Celebrating Storytelling That Breaks the Bias This Women’s History Month

During a Women@Audible event, two employees talk to each other. The back of one of the women is facing the camera and we see beyond her to the woman facing her, who is listening and starting to smile. They both wear dark crew neck shirts and blue lanyards around their necks with their employee IDs.

It was a global affair as Audible celebrated Women’s History Month with events that amplified female creators and explored ways to empower women in the workforce, and with sessions promoting employee wellness. Communities around the world joined us for panels related to this year’s International Women's Day (IWD) theme, “Break the Bias,” and helped us shine a light on content exploring intersectional experiences.

This year Audible sponsored The Women’s Prize for Fiction (WPFF), the UK’s most prestigious annual book award, to celebrate and honor female writers. Women@Audible’s UK chapter hosted a panel with WPFF interim chair Anna Rafferty, and WPFF founder and director, novelist Kate Mosse, as well as novelists Dorothy Koomson and Madeline Miller. They discussed the importance of the prize in elevating women’s stories and voices, the challenges faced by women writers and how those have evolved over the last decade, and the importance of diversity within the literary world. A number of public events promoted new original content centering stories of women of color. Women@Audible and fellow employee-led impact group UNIDOS collaborated with We All Grow Latina, a community of creators and entrepreneurs, to celebrate the release of the Audible Original series Punk in Translation: Latinx Origins with a virtual conversation with Latin Grammy-nominated singer/songwriter and host of the series Ceci Bastida and lead producer Núria Puntonet.

For the powerful Audible Original Finding Tamika, creator and actor/activist Erika Alexander will appear with her co-producers Charlamagne tha God and Kevin Hart for an Audible Live on March 31. She also spoke with MSNBC’s Joy Reid at 92Y about the series, which explores the case of a missing young Black woman and how it led to a rallying cry to expose a system that ignores missing girls and women of color. Read our interview with Erika Alexander here.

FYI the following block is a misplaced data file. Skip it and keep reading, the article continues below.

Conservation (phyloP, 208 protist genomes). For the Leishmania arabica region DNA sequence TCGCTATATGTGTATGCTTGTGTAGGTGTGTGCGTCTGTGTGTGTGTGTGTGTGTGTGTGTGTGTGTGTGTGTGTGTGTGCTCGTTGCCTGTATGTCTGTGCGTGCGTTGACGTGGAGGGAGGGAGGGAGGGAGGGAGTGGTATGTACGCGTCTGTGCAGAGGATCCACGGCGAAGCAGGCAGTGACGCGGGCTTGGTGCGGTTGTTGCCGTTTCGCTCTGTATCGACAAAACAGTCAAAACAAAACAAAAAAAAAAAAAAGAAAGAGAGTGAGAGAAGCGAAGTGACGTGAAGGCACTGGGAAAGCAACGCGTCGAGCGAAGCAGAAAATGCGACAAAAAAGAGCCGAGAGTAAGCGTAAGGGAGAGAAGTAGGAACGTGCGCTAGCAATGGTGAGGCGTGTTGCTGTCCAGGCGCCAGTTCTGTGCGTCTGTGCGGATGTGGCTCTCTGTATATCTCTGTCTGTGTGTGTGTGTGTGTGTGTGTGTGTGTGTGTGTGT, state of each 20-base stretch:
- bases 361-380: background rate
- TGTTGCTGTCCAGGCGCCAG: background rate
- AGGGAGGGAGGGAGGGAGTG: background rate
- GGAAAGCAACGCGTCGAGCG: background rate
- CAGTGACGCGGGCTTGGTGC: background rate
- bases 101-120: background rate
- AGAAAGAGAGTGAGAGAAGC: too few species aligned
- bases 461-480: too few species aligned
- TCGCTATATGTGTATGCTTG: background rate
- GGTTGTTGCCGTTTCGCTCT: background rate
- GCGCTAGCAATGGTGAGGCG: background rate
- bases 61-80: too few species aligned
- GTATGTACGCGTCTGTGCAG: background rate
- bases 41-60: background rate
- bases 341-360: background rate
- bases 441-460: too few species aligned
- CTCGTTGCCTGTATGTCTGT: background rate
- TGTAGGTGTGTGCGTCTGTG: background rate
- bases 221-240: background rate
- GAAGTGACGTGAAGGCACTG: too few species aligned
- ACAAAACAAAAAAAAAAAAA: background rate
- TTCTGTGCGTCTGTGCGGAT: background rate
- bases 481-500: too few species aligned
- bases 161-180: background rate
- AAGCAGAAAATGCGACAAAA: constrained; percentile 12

Audible Editors highlighted stories by both legendary women and emerging voices in a collection introduced with this powerful missive: “At a time when it feels as though our rights are constantly being questioned, let us look to the women who came before us for inspiration in our continued efforts to be heard. At a time when we mourn the loss of voices who shaped generations—bell hooks, Joan Didion, Anne Rice, Cicely Tyson—let us look to new voices who speak our truths.” Explore the collection here.

In Newark, a widely attended round-table discussion hosted by the US chapter of Women@Audible and led by our pop culture programming lead, Maggie Murphy, explored the ways Audible breaks bias through the content we produce and promote, as well as through our programs like the “Next Chapter” Returnship Program and the Indigenous Writers Circle.

And in Australia, Karen Yates, Audible’s director of content for our service there, chatted with Clare Bowditch about bias in the industry of publishing, music, and beyond. Bowditch is a beloved award-winning musician, actor, and writer, and one of Australia’s most respected and in-demand public speakers. The talk covered the importance of community and connecting with vulnerability and authenticity, as well as the role internalized bias plays in the critical self-talk that can hold women back.

Throughout the month, employees across the globe were encouraged to take time out to focus on their mental and physical well-being with yoga, movement, and meditation sessions hosted by Women@Audible, both virtually and in person in our Newark hub. Employees from across the country also shared on the Audible Blog key moments in their lives when they took charge in a challenging situation, and the listen that inspired them, while in a series of videos, like this one, employees opened up about challenges they’ve faced as women and the ways our workplace supports a culture of belonging that empowers them.